Come on in and check it out!
- The old Circular Multi-arrows shape doesn’t work as well as it could in Visio 2013/2016
- I’ve built a new version of the shape for Visio 2013 and newer (only!)
- I’ve added a bunch of features to the shape, and simplified some things
- Select from 1-25 arrows along the circle
- Select start and end formatting for the arrows that blends from beginning to end
Here are just some of the things you can do with this new offering:
Picking wilder fill and line colors, and adding the new (in Visio 2013) blurred shadow effects makes things interesting:
The Old with the New
If you’ve used the old shape, but have upgraded Visio, you can continue to use it, but you’ll have to adjust how you interact with it a little bit. If you’re looking just for the new shape, skip the following section and start reading at The New “Circle Arrows” Shape.
The Problem (and Solution) with the Circular Multi-arrows
Users that moved to Visio 2013 were running into a problem setting the start- and end-colors for the arrows. This was due to a user-interface change that appeared between Visio 2010 and Visio 2013.
The old circular multi-arrow shape had a right-click option Change Colors…. This option does not work anymore because the Fill dialog that used to pop-up no longer exists, starting with Visio 2013.
The Old Fill dialog is gone. *sniff* *sniff*
You can still change the start and end colors in Visio 2013/2016, but you have to use the new, built-in Format pane. The easiest way to get this window to show up is to simply press F3. You can also right-click a shape, then select Format Shape from the bottom of the menu. You can see below that the Foreground color is yellow and the Background color is red.
The New Format Pane has options for Fill, Line, Shadow, Glow and 3D effects
Take note, for some reason the colors seem to be reversed in order. The Foreground color matches the end arrow’s color, and the Background matches the start arrow’s color, whereas in the old dialog the top-to-bottom order of the colors matched the left-to-right, start-to-end design of the arrows in the shape.
The New “Circle Arrows” Shape
Even though the old shape wasn’t completely broken, I thought about making a new mechanism for changing the coloring of the arrows. And while I was at it, I put it a bunch (a ton?) of new features. Merry Christmas!
New Shape’s Features
Here’s a quick list of all the things that can be changed in the new shape:
- Subselect “start” and “end” squares and format them like you would any other shape to change their colors
- Change the fill, fill transparency and line color of the start and end squares, and this will propagate to the arrows
- Arrows smoothly blend fill color, fill transparency and line color from the starting values to ending values
- Edit text for each arrow individually
- Set text to be “along arrow” or level with respect to the page
- Pull text off of arrow to allow more space for longer expressions
The shape has quite a few options that I’ll discuss throughout the article. For those of you who like to learn-by-tinkering, understanding how to change the options is probably all you need to know. Almost all options are available via the Shape Data panel or by right-clicking the shape.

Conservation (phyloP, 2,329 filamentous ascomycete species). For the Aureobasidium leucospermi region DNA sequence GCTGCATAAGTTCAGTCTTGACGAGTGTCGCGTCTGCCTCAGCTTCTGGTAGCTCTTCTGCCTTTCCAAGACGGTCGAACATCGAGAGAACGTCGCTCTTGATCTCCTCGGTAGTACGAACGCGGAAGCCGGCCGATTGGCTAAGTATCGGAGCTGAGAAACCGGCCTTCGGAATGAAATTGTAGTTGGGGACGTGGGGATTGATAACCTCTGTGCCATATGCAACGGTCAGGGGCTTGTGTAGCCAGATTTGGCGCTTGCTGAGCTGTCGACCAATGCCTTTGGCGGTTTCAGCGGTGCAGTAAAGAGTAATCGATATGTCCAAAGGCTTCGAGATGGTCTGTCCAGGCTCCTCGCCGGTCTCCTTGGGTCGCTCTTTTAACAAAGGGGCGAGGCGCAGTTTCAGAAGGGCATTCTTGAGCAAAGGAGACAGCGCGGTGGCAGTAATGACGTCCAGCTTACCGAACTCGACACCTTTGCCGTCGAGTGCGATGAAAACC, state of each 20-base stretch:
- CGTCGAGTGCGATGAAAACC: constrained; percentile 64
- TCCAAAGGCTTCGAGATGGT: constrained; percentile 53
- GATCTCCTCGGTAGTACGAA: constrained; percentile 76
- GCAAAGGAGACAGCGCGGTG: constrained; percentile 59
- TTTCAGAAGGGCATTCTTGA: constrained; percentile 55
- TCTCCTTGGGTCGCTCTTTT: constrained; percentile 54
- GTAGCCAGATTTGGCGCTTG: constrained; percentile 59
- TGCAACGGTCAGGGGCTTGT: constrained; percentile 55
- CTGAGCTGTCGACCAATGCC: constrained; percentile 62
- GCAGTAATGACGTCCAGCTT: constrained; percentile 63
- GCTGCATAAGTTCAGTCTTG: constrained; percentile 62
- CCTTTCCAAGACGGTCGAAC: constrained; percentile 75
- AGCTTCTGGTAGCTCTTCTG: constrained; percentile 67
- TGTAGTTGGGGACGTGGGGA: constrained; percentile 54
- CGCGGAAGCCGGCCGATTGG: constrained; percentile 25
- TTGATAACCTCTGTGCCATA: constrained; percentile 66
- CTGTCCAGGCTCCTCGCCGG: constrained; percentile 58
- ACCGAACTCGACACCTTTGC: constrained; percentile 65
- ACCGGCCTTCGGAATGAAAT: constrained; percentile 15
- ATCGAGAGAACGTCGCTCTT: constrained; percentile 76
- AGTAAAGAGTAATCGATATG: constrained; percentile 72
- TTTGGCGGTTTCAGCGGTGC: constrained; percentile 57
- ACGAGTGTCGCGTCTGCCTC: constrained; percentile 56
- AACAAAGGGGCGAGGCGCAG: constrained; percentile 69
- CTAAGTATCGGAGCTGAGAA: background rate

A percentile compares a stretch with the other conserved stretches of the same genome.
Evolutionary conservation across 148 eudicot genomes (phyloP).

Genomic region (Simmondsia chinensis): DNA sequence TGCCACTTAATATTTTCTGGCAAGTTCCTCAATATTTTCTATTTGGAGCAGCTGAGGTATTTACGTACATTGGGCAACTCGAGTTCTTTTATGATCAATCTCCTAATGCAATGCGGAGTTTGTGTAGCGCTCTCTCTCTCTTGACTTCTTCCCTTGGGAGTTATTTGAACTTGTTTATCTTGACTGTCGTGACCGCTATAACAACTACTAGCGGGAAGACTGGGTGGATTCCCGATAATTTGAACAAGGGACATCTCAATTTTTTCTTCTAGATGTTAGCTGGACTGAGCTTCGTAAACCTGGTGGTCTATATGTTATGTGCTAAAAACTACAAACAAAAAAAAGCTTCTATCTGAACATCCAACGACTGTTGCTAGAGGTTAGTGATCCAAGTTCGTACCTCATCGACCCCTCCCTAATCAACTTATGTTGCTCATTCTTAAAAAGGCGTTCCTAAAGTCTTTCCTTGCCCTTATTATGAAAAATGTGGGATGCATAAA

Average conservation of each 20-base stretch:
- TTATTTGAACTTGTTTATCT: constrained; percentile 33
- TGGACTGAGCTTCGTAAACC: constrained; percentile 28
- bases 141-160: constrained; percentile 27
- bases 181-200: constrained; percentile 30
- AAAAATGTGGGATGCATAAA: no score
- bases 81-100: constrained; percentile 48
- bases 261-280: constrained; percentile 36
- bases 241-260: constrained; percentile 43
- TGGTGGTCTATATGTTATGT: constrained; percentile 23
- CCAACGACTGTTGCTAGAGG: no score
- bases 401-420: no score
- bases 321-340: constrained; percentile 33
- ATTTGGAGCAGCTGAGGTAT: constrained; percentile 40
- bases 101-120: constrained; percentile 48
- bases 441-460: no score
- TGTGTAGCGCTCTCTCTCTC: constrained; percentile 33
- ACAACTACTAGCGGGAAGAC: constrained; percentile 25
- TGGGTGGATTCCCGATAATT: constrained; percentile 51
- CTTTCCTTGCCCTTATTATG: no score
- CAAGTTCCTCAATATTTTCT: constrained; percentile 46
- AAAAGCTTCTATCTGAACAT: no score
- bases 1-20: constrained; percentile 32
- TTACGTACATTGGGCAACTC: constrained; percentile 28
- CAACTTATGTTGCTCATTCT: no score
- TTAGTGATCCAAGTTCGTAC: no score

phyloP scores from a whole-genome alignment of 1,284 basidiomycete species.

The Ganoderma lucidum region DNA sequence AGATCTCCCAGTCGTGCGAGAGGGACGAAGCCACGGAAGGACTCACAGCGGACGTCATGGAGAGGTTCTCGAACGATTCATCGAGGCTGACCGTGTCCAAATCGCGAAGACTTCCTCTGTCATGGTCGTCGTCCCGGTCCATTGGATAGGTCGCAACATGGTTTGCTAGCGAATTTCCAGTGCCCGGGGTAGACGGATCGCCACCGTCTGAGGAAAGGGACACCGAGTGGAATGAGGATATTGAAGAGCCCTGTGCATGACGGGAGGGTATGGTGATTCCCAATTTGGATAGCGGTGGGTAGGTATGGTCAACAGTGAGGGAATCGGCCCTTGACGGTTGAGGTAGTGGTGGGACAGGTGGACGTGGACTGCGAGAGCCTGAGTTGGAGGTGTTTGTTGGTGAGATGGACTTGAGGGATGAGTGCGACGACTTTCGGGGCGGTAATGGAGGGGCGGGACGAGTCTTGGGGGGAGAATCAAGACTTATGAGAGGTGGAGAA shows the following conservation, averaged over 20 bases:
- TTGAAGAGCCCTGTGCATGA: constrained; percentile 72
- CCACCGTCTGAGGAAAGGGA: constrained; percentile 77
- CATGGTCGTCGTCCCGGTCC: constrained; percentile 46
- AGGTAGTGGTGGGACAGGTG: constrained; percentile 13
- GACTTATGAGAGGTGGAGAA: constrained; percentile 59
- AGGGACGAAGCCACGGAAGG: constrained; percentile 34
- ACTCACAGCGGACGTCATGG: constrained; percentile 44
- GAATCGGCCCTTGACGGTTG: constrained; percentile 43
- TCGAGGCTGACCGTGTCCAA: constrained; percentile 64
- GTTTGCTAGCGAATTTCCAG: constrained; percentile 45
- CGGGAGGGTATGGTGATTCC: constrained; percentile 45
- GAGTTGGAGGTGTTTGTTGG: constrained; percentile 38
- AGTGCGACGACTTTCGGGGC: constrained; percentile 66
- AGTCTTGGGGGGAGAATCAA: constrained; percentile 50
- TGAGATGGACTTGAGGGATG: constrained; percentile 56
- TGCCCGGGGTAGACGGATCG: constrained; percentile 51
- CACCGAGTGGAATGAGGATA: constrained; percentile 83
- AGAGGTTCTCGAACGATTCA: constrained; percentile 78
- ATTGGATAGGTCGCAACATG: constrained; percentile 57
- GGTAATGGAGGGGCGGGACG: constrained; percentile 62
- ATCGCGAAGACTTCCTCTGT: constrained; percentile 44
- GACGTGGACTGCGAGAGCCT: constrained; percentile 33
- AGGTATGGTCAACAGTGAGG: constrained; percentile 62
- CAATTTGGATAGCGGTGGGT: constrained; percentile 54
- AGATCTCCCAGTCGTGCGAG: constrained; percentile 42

The only thing to be aware of is that the Number of Arrows must be set via the Shape Data pane.
Below, you can compare the Shape Data pane to the right-click context menu items:
Options in the Shape Data pane (above) and right-click context menu (below)
Like most Visio shapes, just try clicking things and see what happens!
To change the color, transparency and line color of the arrows in the circle, you need to use the Format Bar, which is built into the shape. The easiest way to turn it on and off is to right-click shape, and choose Show Format Bar.
When visible, you’ll see two squares, an arrow and some text atop the shape. Note, the format bar is set to not print, so it doesn’t hurt to leave it on when printing or exporting–although, as of this writing, I have seen some inconsistent behavior with Visio 2016, so there may be a bug!
You can subselect each square (don’t bother with the bit in the middle) and change the fill color, the fill transparency, and the line color. You can use Visio’s standard formatting controls to do this – controls in the ribbon or controls in that show on right-click. The arrows will then be formatted with intermediary values that blend nicely from start to end.
Colors will blend along the ROYGBIV scale (red-orange-yellow-green-blue-indigo-violet):
Transparency values will be linearly calculated:
I’ve also built in some short lists of colors and transparency values that you can access by right-clicking the subselected squares. These options are also available in the Shape Data pane for the squares:
To change other formatting options, such as line weight, line pattern, font, and font size, simply select the whole circle arrows shape and change the formatting like you would for any other shape.
So you can’t change the fill color, fill transparency, nor line color of individual arrows. This is the main weirdness of the shape. You have to use the squares in the format bar. So using this shape is a bit complicated, but I hope it offers power and flexibility that you’ll find very useful.
Arrow Size & Shape
The size of the arrows (the thickness) is controlled visually by pulling on the yellow control handle that you’ll see below the top-center arrow: